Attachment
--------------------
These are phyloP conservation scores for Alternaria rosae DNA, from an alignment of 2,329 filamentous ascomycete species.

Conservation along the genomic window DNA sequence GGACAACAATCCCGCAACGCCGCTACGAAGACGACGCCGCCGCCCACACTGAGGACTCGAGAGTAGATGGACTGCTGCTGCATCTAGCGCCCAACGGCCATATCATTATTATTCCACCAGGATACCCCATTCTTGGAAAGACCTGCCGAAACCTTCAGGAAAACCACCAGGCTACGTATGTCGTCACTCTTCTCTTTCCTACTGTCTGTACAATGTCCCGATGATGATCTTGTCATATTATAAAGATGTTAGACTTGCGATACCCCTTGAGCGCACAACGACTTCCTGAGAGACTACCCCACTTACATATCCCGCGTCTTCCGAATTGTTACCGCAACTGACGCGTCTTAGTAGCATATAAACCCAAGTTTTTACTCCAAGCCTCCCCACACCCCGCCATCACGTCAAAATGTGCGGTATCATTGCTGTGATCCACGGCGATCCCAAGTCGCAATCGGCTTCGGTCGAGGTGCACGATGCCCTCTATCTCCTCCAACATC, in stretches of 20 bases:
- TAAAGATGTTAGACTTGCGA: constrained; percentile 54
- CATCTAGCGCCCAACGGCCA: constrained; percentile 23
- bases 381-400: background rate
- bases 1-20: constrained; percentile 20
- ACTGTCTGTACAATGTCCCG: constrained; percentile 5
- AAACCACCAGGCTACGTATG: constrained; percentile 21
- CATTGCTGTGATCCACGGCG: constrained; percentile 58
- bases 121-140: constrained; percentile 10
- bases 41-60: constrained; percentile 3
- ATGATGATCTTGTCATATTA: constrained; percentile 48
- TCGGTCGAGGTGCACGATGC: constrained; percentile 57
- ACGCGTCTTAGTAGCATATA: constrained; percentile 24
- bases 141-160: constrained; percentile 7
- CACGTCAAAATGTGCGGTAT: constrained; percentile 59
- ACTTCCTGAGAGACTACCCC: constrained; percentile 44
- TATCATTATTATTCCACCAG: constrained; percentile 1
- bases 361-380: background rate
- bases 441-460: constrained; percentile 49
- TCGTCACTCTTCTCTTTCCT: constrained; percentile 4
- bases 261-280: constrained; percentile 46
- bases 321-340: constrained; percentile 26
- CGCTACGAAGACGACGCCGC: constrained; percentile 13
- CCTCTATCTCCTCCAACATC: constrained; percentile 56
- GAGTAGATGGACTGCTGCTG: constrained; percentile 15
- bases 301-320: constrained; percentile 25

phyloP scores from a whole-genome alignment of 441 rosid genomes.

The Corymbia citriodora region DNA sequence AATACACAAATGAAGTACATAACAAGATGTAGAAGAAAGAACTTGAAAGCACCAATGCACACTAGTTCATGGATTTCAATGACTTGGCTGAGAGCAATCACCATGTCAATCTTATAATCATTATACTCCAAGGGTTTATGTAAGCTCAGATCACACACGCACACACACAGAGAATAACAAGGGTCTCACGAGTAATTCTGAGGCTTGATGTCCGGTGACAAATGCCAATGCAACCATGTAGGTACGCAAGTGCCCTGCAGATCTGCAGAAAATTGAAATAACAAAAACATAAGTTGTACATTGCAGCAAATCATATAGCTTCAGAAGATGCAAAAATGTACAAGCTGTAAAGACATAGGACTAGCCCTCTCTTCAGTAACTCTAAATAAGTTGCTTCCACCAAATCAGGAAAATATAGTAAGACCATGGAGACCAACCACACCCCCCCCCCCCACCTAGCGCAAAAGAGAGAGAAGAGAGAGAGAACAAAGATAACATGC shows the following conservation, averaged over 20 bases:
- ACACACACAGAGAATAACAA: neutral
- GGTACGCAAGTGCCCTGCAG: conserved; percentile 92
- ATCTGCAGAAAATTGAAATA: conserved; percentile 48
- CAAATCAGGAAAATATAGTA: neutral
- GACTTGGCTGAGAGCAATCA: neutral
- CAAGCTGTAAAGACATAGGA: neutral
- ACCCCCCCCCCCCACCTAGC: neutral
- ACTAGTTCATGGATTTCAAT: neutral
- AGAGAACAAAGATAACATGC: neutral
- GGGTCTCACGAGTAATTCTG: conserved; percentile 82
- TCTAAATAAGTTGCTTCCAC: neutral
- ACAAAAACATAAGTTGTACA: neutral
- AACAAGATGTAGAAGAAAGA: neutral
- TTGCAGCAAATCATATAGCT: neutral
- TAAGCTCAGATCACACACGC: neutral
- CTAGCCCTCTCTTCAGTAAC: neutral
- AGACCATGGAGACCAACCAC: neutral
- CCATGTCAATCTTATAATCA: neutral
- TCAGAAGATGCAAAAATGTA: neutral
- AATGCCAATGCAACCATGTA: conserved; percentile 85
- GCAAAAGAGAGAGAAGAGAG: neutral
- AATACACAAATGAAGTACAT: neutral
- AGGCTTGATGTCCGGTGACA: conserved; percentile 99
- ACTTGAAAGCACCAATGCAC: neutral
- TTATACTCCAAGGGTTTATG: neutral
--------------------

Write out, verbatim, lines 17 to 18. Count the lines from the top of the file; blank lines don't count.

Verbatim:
- ACTTCCTGAGAGACTACCCC: constrained; percentile 44
- TATCATTATTATTCCACCAG: constrained; percentile 1